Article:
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Starting in May, a new law will go into effect that requires New York state employers to provide written notice before monitoring their employees’ electronic communication Initial notification occurs upon hiring, then at least once annually to all employees, informing them of the types of electronic monitoring which may occur. The new legislation — A.430/S.2628 — was signed into law in November 2021, and is similar to electronic monitoring laws enacted by Connecticut in 1998 and Delaware in 2001.
In Connecticut, both private and public sector employers are required to notify employees prior to electronic monitoring, with similar penalties for failure to comply. Likewise, in Delaware, an employer is not permitted to monitor or intercept an employee’s telephone conversations, email or internet usage without prior notice in writing or alternative notification each time the employee accesses the employer-provided email or Internet access services.
Before this law, New York employers were subject to New York's wiretapping law as well as federal laws such as the Electronic Communications Privacy Act of 1986. The new law hopes to balance an employee’s right to privacy and an employer’s right to monitor computer activities and telephone usage while at work.
The basics: who is covered and what the law requires
New York’s new employee privacy protection law defines an employer as an individual, corporation, partnership, firm, or association with a place of business in New York State. The law applies to employers of any size, but it excludes New York State and any political subdivision of the state.
The monitoring law does not define who an employee is, and there is some ambiguity whether employers must provide notice to workers who are not usually seen as traditional employees, like independent contractors or volunteers. The law will be enforced by the New York Attorney General so that they may use New York's Labor Law definition of an employee: "any person employed for hire by an employer in any employment."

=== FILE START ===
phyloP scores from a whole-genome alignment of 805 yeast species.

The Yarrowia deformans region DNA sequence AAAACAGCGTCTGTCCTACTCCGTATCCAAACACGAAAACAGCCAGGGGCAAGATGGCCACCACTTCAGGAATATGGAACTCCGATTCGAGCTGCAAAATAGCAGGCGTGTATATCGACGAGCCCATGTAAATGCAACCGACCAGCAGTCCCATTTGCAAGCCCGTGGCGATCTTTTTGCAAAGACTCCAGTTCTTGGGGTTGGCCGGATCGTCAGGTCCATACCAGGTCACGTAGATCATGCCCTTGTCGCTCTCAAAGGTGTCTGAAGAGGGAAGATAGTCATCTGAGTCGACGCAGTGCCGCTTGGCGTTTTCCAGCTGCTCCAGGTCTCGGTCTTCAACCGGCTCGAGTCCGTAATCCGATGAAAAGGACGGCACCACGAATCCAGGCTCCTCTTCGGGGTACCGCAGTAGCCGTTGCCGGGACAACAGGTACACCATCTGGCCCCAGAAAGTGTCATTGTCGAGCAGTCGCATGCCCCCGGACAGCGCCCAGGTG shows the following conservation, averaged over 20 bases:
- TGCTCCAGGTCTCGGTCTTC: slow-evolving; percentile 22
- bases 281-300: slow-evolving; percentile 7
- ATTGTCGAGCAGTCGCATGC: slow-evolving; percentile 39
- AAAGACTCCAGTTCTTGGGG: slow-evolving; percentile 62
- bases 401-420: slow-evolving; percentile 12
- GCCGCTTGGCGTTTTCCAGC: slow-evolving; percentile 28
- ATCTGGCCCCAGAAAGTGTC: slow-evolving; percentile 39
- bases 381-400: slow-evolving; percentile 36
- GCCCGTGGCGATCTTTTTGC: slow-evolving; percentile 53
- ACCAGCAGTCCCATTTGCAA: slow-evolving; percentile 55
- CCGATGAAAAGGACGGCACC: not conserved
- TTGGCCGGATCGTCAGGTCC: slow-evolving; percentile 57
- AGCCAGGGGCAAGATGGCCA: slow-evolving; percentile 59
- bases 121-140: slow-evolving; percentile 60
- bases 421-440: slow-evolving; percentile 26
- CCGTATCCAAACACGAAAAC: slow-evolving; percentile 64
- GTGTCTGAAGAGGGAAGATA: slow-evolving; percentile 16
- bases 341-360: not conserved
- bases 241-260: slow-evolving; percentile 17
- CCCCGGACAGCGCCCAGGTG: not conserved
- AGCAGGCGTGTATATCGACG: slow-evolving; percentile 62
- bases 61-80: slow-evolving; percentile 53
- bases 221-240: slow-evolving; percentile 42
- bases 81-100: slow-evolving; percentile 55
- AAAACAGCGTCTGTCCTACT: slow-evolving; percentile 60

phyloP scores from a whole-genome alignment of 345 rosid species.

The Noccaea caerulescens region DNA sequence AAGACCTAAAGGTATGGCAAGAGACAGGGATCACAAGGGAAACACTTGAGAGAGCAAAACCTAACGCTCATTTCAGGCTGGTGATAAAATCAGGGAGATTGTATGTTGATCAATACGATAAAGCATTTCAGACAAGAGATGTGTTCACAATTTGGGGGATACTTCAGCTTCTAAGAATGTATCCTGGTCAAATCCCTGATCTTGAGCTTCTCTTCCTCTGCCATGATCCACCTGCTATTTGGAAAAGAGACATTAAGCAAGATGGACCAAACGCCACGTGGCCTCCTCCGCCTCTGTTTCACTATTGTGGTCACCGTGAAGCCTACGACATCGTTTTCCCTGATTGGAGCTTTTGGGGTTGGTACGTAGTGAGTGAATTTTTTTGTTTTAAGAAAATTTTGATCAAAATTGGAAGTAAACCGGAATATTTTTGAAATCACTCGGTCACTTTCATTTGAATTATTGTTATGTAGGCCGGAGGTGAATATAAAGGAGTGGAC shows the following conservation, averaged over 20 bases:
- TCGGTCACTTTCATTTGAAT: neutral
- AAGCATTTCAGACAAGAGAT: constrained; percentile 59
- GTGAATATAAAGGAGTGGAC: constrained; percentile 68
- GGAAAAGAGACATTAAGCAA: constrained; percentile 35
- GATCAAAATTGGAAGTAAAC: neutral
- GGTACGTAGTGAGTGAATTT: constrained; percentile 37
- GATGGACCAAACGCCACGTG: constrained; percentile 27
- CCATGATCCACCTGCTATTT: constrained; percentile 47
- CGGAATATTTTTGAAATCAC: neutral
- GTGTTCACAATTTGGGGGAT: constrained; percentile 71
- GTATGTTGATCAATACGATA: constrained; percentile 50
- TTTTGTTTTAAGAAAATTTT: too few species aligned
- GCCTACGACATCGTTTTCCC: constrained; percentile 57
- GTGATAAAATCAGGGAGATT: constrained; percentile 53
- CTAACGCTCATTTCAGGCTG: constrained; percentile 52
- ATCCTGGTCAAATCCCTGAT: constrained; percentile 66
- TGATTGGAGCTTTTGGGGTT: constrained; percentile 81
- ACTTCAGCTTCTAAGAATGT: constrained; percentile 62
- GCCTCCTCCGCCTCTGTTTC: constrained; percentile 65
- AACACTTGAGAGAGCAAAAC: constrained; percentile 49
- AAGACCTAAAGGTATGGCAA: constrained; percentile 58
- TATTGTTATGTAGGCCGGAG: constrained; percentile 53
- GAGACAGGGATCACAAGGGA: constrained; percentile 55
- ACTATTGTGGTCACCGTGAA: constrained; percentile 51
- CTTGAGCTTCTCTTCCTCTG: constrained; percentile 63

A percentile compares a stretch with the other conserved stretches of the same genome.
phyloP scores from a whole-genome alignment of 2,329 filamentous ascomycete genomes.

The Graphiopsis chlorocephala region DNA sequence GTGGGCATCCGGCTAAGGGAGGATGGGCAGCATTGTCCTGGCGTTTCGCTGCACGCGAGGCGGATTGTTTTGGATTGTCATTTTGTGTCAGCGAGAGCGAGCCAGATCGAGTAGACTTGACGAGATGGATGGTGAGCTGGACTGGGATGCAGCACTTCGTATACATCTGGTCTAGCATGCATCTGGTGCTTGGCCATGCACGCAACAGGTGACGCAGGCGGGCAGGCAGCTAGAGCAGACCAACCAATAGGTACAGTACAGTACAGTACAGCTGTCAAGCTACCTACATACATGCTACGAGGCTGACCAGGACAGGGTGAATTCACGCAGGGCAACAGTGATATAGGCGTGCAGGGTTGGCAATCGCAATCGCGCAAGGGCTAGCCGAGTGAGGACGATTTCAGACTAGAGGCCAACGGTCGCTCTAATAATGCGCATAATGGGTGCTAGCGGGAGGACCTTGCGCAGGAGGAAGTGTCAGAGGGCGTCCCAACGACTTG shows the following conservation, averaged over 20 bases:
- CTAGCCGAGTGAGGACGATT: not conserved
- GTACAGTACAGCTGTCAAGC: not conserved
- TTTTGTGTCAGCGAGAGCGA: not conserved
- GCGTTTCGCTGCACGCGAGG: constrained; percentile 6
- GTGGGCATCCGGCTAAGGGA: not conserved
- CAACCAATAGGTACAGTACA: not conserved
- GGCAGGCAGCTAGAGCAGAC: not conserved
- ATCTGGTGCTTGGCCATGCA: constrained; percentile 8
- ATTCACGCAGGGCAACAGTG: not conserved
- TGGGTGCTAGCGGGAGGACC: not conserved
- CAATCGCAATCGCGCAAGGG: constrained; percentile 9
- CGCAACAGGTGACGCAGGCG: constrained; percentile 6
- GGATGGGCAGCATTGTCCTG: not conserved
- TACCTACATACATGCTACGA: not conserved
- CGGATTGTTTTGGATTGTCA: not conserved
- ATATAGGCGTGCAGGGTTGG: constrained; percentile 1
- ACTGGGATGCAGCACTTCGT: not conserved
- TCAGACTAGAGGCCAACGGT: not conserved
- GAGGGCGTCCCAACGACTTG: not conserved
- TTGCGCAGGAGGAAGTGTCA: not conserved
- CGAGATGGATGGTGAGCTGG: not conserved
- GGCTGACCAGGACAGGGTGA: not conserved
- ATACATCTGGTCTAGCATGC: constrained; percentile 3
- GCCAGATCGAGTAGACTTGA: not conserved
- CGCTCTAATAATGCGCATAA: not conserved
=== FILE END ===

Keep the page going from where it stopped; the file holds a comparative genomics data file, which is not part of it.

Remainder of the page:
The law covers an employee’s telephone conversations, text messages, e-mail, and overall internet access and usage. It also includes any electronic device or system, such as wire, radio, electromagnetic, photoelectronic or photo-optical systems.
With proper notice, New York employers are still allowed to monitor employees for various reasons, such as ensuring workplace policies and identifying illegal behaviors like data leaks. Employers do not need to provide notice to monitor the type or volume of e-mail, voicemail, or internet usage, and they can still use security cameras to monitor movements in the workplace. This law also allows employers to do general monitoring for malicious software or spam mail, and firewall protection.
Providing proper notice to employees is the most important factor of this new law. Employers must give both written notice and posted notice. The written notice can also be provided electronically and the employee must acknowledge receipt in writing or electronically.
The notices must state that all telephone calls, emails, or internet activities may be subject to monitoring at any time and by any lawful means. They must also state that any electronic device may be monitored, including but not limited to an employee's computer or telephone.
The written notice must be given to employees directly, and the law requires an acknowledgment of receipt of the information either in writing or electronically, and employers must keep a written or digital confirmation of each employee’s acknowledgment.
The posted notice must be placed in a “conspicuous place which is readily available for viewing” by employees. The law does not specify what a "conspicuous place” is, but it may be enough to post the notice on the company's intranet page or online portal frequented by employees.
The consequences of non-compliance and next steps for employers
The New York State Attorney General will enforce this law, and employers who violate it can face steep fines. Fines increase from $500 for the first offense, $1,000 for the second offense, and $3,000 for the third offense and each subsequent offense.
Certain system-based tasks such as spam filtering, proxy servers, or firewall protections that merely scan or block certain electronic transmissions would not be covered activity that would trigger the notice requirements of the Act. Nevertheless, employers should inventory such systems, such as data loss prevention tools, to determine if they perform additional functions that might trigger a notice requirement.
The law will go into effect on May 7, 2022. New York State employers should review their electronic monitoring policies and create plans for giving their employees the required notices. Employers may also want to implement systems to track and store both the required disclosures and employee acknowledgments.